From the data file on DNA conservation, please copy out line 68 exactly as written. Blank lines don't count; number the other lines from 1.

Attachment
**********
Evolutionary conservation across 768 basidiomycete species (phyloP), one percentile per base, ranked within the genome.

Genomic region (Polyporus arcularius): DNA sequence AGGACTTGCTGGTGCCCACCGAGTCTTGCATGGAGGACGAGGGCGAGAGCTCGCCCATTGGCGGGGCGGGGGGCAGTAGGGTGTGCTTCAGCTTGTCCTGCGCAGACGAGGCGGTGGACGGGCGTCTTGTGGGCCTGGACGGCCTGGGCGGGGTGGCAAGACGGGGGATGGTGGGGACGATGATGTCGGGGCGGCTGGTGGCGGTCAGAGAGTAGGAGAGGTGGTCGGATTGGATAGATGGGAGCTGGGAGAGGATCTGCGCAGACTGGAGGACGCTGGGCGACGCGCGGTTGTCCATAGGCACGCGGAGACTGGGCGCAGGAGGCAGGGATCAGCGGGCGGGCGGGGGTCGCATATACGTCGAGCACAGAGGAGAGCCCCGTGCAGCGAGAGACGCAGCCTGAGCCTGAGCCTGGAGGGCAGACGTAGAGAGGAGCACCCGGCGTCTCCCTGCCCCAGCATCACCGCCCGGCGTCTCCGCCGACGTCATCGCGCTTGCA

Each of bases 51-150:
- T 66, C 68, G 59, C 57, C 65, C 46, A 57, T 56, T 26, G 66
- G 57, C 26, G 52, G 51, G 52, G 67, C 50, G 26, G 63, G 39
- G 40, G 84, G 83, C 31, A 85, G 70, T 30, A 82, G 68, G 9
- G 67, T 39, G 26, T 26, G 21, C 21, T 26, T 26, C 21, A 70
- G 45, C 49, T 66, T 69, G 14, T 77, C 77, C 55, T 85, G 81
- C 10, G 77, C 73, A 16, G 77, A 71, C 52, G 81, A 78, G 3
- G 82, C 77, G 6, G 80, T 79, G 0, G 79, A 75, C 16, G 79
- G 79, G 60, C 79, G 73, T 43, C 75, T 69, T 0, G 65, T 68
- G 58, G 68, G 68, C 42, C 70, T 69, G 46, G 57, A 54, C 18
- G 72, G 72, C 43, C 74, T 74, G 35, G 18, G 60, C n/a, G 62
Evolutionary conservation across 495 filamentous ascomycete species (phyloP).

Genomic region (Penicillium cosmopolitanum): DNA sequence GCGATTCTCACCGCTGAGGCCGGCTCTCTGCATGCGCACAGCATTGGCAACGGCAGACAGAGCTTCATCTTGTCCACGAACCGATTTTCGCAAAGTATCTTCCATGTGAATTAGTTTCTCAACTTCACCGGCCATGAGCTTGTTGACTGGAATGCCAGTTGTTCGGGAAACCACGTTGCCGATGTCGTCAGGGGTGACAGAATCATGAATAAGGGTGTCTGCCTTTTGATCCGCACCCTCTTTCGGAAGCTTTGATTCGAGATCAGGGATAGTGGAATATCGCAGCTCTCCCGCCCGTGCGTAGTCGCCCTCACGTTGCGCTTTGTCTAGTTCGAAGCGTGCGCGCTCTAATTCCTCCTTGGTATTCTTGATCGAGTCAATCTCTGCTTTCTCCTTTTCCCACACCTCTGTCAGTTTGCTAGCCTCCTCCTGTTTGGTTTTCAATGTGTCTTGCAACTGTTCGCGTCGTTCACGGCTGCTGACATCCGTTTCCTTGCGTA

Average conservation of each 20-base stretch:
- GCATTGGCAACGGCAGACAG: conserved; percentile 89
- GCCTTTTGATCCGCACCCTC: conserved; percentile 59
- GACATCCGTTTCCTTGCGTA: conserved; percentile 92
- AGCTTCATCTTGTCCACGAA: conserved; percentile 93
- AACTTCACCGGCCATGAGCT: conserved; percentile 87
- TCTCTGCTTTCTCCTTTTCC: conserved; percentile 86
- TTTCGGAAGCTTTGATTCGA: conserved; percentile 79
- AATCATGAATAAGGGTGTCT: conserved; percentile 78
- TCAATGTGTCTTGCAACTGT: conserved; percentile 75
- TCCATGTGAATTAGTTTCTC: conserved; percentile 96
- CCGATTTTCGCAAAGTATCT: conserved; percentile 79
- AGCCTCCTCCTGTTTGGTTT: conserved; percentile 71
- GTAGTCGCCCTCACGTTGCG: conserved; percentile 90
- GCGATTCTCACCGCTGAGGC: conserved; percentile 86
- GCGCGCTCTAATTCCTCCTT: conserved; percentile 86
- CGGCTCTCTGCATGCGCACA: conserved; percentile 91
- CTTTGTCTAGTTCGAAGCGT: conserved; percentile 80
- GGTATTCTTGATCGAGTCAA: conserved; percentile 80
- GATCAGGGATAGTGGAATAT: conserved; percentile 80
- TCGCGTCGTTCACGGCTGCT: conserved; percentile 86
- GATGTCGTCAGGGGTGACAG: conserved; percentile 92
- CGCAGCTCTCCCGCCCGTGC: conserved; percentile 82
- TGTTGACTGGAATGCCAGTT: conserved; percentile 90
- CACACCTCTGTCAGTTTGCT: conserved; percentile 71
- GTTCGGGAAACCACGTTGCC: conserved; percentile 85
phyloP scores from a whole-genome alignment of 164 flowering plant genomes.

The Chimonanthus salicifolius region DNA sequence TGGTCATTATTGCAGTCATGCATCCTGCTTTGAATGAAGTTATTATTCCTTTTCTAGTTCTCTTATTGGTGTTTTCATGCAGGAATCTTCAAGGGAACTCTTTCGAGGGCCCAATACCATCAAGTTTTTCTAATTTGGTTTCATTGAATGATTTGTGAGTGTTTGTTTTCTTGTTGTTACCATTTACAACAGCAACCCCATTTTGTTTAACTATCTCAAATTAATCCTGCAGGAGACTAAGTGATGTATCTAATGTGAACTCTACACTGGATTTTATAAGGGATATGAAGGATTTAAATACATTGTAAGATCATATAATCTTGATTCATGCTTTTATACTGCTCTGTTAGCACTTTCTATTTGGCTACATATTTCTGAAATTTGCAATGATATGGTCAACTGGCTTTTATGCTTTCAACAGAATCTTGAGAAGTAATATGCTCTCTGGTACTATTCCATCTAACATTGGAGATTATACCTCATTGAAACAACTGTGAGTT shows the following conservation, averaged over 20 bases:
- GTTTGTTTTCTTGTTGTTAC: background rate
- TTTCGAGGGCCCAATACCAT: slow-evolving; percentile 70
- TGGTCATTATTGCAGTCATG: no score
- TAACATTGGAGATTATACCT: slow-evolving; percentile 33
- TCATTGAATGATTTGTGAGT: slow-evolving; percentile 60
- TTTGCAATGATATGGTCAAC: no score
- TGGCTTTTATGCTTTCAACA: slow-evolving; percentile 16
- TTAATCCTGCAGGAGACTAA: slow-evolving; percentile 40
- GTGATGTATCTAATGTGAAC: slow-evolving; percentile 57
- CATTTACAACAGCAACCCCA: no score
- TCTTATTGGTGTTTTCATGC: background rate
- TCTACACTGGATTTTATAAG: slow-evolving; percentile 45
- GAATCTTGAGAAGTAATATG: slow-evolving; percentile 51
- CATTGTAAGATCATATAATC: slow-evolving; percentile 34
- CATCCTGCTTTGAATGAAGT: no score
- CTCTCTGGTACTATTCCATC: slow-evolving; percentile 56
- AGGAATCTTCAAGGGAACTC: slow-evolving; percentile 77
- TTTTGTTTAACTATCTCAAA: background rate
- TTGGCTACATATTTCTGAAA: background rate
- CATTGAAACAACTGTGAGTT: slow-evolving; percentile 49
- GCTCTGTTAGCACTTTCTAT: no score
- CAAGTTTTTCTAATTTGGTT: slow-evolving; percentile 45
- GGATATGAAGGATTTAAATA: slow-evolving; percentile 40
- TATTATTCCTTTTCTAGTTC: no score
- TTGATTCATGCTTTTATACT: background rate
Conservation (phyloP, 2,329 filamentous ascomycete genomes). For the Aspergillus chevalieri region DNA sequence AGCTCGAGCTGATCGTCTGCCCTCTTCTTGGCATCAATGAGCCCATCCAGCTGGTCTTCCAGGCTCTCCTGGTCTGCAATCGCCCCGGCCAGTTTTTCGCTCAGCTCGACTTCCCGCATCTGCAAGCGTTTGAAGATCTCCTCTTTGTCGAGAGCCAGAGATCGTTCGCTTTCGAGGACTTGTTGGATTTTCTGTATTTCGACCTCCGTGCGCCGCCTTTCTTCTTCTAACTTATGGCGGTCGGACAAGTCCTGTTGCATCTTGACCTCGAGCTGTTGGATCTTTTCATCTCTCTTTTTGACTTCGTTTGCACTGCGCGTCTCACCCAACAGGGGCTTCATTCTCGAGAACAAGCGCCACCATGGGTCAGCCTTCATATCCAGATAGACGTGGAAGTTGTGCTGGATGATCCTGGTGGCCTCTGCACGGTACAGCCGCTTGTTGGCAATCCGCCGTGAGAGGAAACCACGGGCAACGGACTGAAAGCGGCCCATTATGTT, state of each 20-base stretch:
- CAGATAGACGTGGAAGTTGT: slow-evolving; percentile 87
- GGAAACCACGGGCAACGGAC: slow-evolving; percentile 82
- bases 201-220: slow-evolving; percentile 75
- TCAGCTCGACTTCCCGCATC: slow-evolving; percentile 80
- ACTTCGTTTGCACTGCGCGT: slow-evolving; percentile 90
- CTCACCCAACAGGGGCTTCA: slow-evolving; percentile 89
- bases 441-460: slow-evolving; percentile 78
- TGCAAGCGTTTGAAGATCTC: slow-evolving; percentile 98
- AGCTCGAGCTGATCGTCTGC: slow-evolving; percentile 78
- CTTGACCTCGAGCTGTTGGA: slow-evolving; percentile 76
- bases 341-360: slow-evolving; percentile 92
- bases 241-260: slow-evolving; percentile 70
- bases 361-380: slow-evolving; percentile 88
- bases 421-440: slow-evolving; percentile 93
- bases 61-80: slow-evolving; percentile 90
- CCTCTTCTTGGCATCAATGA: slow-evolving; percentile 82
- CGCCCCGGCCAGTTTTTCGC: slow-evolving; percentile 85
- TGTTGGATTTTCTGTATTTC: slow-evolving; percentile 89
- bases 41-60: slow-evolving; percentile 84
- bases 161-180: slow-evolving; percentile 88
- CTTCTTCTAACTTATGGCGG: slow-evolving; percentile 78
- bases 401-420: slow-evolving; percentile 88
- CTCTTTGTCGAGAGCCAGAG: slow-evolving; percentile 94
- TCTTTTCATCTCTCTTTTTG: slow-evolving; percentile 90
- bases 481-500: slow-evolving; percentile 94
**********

- TTGATTCATGCTTTTATACT: background rate